PAGEAnd is there a difference to your reaction to music and to sound whether you're listening to a recording or whether you're in a concert hall or in a situation where you're hearing a live performance?
CAMPBELLIt is so exciting to look at how many different ways we actually listen to sound and music. At Boulder Philharmonic, I have a wonderful club called the Super Listening Club. And we analyze 20 different ways to listen to music. You know, the same piece of music, if you're riding in your car, is one thing. The same piece of music -- if you're listening to Adele in a restaurant where there's a lot of people, that's different than if you've just paid $150 and you're sitting on the third row watching her sing it.
CAMPBELLThere is a psychological manor in which we filter sounds. And that's what's great about "Healing at the Speed of Sound" is because this isn't a book you just read, you can look at it, you can hear an example, instantly and who knows, learn which way you can channel yourself to listen to music.
PAGEWe're talking to Don Campbell, the author of 23 books, the latest one is called "Healing at the Speed of Sound." He also wrote "The Mozart Effect." We're going to take a short break. When we come back, we'll go to the phones. Our phones lines are open, 1-800-433-8850 or send us an e-mail at firstname.lastname@example.org.
PAGEHere's an e-mail from a listener. He writes, "I work as a judge in an online music contest and I have to listen to all the entries we receive. I can honestly say that I've never had a more mentally exhausting job in my life." You know, you'd think it'd be a pleasure but he's saying it's exhausting. "Of the thousands of entries that we receive it is safe to say that around 75 percent of them have no sense of tone or rhythm. I have found few things that are as physically and mentally discomforting as listening to a song that is out of pitch."
CAMPBELLWell, bless you, my goodness. Number one, be sure just to turn the sound down. The greatest problem we have is not what type of music, but if it's too loud. I don't care if it's rock music or pop music. You may have a junior high daughter who's playing flute in the marching band and the trombones are blowing her brains out. So whatever you listen to cut it down just a little bit.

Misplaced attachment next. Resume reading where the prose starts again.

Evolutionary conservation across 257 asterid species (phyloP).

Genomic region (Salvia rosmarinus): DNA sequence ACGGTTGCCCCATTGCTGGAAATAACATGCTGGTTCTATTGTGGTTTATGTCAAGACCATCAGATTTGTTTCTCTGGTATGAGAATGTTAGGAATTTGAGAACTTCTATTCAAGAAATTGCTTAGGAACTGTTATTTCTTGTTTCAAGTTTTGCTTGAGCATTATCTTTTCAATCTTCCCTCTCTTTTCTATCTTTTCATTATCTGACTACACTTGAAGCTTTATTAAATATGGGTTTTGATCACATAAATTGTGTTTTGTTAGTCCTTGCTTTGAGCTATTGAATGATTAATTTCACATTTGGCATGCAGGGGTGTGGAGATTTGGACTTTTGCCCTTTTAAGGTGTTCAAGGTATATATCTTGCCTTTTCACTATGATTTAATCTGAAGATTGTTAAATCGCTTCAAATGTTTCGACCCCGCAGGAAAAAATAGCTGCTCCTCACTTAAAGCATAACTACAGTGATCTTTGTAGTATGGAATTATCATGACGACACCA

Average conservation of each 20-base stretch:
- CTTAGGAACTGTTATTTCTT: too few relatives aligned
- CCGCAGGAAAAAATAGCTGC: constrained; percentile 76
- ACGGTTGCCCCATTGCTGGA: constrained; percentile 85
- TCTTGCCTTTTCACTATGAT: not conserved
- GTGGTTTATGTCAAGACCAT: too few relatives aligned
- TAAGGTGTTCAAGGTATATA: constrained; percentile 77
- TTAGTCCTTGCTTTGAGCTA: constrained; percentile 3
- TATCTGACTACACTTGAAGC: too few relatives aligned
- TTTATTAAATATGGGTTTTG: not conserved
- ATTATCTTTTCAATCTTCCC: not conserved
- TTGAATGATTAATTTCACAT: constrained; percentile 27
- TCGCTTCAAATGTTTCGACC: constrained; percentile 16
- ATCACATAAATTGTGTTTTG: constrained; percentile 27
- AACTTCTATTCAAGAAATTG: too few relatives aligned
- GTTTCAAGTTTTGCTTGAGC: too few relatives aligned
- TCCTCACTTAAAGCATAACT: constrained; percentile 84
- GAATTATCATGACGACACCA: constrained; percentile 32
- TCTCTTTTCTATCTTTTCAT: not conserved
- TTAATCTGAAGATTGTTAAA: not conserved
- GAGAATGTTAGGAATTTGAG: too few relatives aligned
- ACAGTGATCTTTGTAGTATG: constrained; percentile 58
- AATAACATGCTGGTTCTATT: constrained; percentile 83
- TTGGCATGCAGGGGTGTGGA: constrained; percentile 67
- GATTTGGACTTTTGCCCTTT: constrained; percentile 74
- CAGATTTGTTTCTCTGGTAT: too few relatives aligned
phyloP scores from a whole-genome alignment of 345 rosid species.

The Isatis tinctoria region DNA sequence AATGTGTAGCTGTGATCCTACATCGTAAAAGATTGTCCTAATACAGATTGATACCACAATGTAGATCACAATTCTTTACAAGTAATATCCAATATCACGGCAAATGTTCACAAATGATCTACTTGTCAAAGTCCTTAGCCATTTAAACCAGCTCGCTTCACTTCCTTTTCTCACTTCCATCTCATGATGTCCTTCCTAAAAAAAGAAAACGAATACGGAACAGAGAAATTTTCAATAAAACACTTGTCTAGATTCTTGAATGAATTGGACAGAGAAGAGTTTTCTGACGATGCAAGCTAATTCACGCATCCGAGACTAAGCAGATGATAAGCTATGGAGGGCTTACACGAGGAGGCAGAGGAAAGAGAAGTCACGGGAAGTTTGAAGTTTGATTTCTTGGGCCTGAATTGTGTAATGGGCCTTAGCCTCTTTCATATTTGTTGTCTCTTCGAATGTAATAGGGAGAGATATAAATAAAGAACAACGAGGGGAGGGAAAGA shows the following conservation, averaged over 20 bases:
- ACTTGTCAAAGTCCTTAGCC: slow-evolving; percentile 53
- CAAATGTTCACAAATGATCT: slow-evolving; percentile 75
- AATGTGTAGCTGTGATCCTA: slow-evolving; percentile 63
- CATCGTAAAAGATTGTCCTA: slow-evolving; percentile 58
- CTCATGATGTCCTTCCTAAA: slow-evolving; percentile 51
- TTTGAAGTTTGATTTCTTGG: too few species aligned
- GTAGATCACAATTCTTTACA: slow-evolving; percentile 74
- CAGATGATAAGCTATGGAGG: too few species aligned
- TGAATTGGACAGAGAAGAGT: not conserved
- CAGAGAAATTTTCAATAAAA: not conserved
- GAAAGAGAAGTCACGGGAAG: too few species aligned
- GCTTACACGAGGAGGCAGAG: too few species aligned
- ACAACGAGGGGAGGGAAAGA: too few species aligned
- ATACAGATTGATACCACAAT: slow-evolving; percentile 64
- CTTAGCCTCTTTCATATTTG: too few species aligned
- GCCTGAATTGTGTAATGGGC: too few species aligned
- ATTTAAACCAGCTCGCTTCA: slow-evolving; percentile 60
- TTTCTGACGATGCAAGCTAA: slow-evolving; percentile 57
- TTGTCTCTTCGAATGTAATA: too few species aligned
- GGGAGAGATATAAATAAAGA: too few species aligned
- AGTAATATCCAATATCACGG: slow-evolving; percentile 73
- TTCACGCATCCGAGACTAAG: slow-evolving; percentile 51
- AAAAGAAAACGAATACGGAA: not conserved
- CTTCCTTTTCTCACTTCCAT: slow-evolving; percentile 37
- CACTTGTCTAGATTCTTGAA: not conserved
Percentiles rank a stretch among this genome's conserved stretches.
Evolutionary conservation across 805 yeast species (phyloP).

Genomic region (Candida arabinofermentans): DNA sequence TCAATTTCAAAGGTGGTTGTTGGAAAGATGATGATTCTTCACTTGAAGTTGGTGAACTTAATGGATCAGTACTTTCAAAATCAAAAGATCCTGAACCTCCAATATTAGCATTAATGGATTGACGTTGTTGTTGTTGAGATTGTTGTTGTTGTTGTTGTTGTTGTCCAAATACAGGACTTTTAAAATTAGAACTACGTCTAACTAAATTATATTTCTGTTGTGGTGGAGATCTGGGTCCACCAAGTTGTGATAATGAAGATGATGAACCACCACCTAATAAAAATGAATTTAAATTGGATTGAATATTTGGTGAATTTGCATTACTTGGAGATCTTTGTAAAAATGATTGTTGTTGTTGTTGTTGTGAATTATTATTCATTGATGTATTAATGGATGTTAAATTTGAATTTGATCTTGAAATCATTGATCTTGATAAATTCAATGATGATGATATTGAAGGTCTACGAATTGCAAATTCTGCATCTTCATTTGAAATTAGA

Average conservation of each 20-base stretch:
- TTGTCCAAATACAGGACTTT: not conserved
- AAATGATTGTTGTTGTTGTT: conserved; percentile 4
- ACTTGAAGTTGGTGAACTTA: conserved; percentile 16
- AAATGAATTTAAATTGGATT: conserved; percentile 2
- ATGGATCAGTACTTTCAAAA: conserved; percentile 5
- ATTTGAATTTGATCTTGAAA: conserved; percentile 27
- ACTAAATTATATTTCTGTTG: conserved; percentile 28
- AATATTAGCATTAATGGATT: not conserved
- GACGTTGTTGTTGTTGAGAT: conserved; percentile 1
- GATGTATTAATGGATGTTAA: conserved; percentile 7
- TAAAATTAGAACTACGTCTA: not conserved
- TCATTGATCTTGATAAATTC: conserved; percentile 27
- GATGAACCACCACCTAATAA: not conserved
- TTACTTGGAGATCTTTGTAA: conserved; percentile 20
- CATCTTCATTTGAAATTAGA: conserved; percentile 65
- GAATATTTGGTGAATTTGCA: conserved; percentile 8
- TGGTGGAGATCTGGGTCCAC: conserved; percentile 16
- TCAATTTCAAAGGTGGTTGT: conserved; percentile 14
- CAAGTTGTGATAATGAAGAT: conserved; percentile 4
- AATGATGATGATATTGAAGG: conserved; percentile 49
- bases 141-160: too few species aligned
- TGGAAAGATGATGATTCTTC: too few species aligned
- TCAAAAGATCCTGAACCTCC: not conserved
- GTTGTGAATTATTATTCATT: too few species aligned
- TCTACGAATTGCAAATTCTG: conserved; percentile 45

CAMPBELLI can sympathize with you a little bit. For the last six years I've been going to the DMX offices and -- with my programmer and having to listen to 2 to 300 pieces of music today -- each day just like a jigsaw puzzle, putting it together. Another technique is I hum a lot and that somehow doesn't destroy my ability to listen. But, you know, what a privilege it is to listen to music. And, you know, just keep it soft, keep it short and...
PAGEAnd take a break occasionally, yeah.
CAMPBELL...and keep your heart open. Get your own sonic sedatives to listen to in between every ten pieces you listen to.
PAGELet's talk to Cheryl. She's calling us from Carmel, Calif. Hi, Cheryl.
CHERYL(unintelligible) I was actually just discussing this with a colleague yesterday. I've always said that human beings are not evolved to deal with the super abundance of auditory stimuli that we surround ourselves with, particularly in the highly urban areas. And to that regard, when I lived in L.A. I found -- and I consider myself really sensitive to an overabundance of auditory stimuli, but I was wondering if your guest Mr. Campbell is aware of any studies that -- such as the WHO, that pointed to significant differences in demographics between those living in highly urban areas and those living in, you know, rural or suburban geography in terms of their emotional distress or physiological or physical conditions that might be related to auditory stress.
PAGEAll right, Cheryl. Thanks so much for your call.
CAMPBELLWell, you know, so much has happened in the last 20 years. We are really over bombarded. Can you imagine 100 years ago where the living music was not on the radio or the television. You had the music in your home, you had it in the church, you had it in the concert hall. If you lived in an agrarian context it gave you a sense of space. There were different wakeup calls.
CAMPBELLSomebody in my neighborhood in Boulder just bought a rooster who has not been programmed to morning and evening. And this rooster, around 11:00 every morning just decides to sing to the neighborhood. I have never felt happier in my life because it is this fresh living sound. As far as the study is concerned...
PAGEBut if I could just ask you, what if that rooster were making noise -- I don't know what you call it when a rooster makes the rooster noise...